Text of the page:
Others have provided snacks or a devotion for the Elizabeth Circle women's mission group:  Marsha Ray, Judy Forester, Susan Cooksey, Kathryn Brooker, Mary Helen Speights, Kay Denson, Diane O’Brien, Hattie Morse, Donna Phillips, Miriam Storey, Linda Powell, Kay Denson, JoAnn Ward, Susan Cooksey, and Jo Marlow.  
            Another way to show hospitality is on our Bereavement Committee, which provides a meal for families in our church who have lost a loved one.  It's a important time for grieving families to have a chance to visit and comfort one another without the worry of making food.  It's a grace and gift our church provides to those in need because of the following faithful volunteers:  Kathryn Brooker, Donna Douglas, Diane O’Brien, Diane Caylor, Susan Cooksey, Marsha Ray, Barbara Haley, Marie Jordan, Debra Sloan, Angel Kirk, Judy Forester, JoAnn Ward, Jean Coker, Linda Powell, Nellie Felker, Hattie Morse, Cathy Byars, Miriam Storey, Jo Marlow, Kaye Denson, and Mara Cobble. 

The Nitty Gritty
            Now I don't want to bore you anymore with more and more lists of faithful people who have served and, unfortunately, I don't really have time.  And I haven't even gotten a chance to brag on people like Sherry Dickson and Susan Cooksey and all those who help with our sack lunch program or Trunk-or-Treat or Easter Egg Hunts.  I haven't mentioned all our Sunday school teachers who faithfully prepare a lesson each week and then come to teach and disciple their classes.  And I am sure I have forgotten to mention someone or something that I really should mention (like Bobby Forester who runs the sound and slides for almost all our worship services).
            I am proud of everyone who serves and it warms my heart to see people growing in the faith and I am thankful for every partner in the Gospel ministry.  However, my point in all this is not just to show how proud I am of everyone or to try to write the names of everyone I want to thank.  My point is this: this is the Church--it is the people who are growing as they serve as partners in the ministry of the Gospel.  We cannot Be the Church without people who serve.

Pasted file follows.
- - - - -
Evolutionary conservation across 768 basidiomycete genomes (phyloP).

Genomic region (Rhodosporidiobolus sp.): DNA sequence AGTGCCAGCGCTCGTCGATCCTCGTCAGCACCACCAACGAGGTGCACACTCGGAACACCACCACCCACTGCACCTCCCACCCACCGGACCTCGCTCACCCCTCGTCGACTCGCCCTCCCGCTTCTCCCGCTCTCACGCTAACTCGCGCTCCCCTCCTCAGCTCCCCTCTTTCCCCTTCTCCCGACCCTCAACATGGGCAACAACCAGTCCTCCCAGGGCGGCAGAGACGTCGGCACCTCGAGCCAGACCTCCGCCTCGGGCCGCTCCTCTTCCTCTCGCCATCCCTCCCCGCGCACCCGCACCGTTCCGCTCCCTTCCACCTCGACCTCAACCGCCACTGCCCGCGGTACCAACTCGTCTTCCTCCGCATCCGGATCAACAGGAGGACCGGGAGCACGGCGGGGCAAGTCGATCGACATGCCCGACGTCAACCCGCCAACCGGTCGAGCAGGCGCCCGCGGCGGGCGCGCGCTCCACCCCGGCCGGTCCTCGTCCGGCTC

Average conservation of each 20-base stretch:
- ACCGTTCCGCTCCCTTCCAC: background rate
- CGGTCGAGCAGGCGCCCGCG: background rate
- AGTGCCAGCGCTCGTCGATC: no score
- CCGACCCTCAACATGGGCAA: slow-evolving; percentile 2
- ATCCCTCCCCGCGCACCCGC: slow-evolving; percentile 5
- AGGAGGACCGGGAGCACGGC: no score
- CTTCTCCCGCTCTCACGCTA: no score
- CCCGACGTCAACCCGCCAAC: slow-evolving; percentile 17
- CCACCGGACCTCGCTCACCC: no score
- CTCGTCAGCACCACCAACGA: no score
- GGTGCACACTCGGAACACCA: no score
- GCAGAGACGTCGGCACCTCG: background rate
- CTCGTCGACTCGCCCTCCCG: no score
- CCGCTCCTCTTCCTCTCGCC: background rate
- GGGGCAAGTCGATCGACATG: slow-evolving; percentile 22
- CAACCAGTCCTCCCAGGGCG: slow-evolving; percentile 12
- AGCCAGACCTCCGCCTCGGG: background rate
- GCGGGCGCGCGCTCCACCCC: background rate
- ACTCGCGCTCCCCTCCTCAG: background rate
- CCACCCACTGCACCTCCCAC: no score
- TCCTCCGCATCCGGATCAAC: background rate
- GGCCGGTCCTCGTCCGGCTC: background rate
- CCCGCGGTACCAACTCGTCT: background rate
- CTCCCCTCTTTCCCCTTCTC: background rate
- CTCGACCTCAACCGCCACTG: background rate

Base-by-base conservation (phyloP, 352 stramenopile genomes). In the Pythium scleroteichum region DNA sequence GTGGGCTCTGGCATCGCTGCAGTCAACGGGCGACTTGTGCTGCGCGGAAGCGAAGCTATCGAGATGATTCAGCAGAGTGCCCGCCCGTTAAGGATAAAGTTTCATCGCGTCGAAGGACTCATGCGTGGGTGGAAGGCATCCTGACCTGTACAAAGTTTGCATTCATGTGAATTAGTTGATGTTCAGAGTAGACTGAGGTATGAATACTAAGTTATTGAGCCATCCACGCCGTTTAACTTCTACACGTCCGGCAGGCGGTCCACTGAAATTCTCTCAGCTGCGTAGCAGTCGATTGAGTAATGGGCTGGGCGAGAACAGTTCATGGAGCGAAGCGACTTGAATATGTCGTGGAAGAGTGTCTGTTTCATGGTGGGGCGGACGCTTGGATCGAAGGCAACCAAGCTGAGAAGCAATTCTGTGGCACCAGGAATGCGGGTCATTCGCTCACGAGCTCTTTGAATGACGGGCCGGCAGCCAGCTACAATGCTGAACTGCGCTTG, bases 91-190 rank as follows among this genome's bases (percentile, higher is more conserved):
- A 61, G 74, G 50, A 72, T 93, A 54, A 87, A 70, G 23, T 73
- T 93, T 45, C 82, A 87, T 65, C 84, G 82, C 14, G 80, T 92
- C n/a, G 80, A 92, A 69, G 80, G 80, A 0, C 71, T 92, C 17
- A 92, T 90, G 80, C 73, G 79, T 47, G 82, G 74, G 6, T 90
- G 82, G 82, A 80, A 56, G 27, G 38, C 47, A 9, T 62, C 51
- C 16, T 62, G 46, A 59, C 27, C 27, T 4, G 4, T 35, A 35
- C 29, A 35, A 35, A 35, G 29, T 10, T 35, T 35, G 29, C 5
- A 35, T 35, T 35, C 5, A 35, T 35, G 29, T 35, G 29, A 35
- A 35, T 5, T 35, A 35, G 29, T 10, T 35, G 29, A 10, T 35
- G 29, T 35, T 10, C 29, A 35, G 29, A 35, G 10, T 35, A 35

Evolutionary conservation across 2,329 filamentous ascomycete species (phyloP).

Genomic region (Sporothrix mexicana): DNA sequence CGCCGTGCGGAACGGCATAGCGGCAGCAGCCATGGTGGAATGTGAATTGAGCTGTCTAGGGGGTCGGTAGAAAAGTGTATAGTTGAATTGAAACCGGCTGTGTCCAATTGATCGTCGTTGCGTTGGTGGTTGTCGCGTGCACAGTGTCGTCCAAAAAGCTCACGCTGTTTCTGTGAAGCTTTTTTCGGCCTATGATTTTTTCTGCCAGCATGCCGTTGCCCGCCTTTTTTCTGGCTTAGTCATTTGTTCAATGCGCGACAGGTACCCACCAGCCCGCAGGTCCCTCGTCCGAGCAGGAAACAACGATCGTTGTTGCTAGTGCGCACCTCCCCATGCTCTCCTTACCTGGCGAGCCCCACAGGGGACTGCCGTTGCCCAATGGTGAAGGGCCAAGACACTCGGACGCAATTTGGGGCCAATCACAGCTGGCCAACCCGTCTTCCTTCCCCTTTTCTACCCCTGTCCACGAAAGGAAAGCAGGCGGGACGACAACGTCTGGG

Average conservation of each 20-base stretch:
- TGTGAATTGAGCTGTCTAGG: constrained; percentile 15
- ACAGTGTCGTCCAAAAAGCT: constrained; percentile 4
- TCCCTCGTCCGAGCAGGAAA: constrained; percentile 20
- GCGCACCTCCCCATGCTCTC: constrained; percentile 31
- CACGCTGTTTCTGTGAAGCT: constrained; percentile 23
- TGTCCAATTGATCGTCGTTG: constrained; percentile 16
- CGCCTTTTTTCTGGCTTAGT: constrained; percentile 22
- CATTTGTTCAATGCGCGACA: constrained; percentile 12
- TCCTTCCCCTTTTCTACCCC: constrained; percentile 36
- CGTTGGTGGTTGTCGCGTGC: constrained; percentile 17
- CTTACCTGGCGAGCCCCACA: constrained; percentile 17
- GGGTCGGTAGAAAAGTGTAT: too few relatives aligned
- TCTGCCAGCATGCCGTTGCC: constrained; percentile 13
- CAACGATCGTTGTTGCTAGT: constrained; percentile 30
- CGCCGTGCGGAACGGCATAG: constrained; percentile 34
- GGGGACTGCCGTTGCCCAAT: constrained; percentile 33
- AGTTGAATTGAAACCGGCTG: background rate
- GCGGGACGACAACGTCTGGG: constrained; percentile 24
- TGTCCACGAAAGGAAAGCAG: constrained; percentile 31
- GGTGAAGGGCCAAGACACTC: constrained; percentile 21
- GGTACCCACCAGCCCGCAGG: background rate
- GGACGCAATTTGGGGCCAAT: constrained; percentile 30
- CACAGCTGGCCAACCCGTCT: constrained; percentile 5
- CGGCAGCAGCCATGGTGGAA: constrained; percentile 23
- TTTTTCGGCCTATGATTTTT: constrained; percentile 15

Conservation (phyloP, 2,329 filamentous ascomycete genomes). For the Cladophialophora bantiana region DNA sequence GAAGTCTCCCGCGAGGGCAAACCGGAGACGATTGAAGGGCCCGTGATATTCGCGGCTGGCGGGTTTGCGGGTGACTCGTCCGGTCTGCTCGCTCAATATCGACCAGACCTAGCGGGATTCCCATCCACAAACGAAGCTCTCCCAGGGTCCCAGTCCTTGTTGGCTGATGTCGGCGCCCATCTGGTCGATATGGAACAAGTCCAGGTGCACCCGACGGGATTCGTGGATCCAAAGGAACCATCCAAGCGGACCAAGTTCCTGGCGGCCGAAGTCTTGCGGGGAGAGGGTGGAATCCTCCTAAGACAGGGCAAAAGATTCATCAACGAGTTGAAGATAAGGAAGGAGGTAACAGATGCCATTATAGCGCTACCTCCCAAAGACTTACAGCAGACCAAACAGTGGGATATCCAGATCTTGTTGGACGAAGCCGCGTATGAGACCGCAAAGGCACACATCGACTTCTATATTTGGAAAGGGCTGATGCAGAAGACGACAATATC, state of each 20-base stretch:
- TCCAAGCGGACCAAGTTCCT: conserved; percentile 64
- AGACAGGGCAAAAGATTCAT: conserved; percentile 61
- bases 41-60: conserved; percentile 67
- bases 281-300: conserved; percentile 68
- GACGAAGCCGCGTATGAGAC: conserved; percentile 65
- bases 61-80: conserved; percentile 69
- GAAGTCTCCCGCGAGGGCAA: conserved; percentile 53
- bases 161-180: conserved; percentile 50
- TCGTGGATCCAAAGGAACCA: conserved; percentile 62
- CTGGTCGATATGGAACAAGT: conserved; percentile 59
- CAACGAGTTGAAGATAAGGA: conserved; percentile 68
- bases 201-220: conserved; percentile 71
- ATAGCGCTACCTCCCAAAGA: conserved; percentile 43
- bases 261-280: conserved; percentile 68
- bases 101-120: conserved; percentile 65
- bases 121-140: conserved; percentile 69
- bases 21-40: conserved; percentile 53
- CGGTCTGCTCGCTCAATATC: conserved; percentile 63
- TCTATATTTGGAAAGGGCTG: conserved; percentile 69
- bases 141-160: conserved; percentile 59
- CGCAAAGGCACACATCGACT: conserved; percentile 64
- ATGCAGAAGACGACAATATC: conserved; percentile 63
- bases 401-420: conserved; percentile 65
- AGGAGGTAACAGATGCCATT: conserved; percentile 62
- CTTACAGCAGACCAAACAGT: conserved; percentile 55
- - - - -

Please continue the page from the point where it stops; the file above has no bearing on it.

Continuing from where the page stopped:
So this is the main thing I want to see my church focus on in the coming year.  In 2018, I would like to see more people involved and serving.  Instead of people looking for excuses to get out of serving, I want to see people looking for reasons and ways they can serve.  If you’re not involved, I want to see you get involved.  If you are involved, I would like to see you become more involved or to become more effective and/or focused in the ways you are involved.  The Church cannot operate without you.  But there's another reason I want you more involved.  I want you involved because this is how you grow in your faith.
            The Church is made up of disciples of Jesus Christ.  A disciple learns by living like their master.  Jesus is our Master and we want to live like him.  How did he live?  Jesus faithfully served, giving everything--even his own life.  In Matthew 20:28 Jesus said, “For even the Son of Man came not to be served but to serve others and to give his life as a ransom for many.”  So, we who want to be like him should do as he did.  For if he was not too good to serve, how much more should we be willing.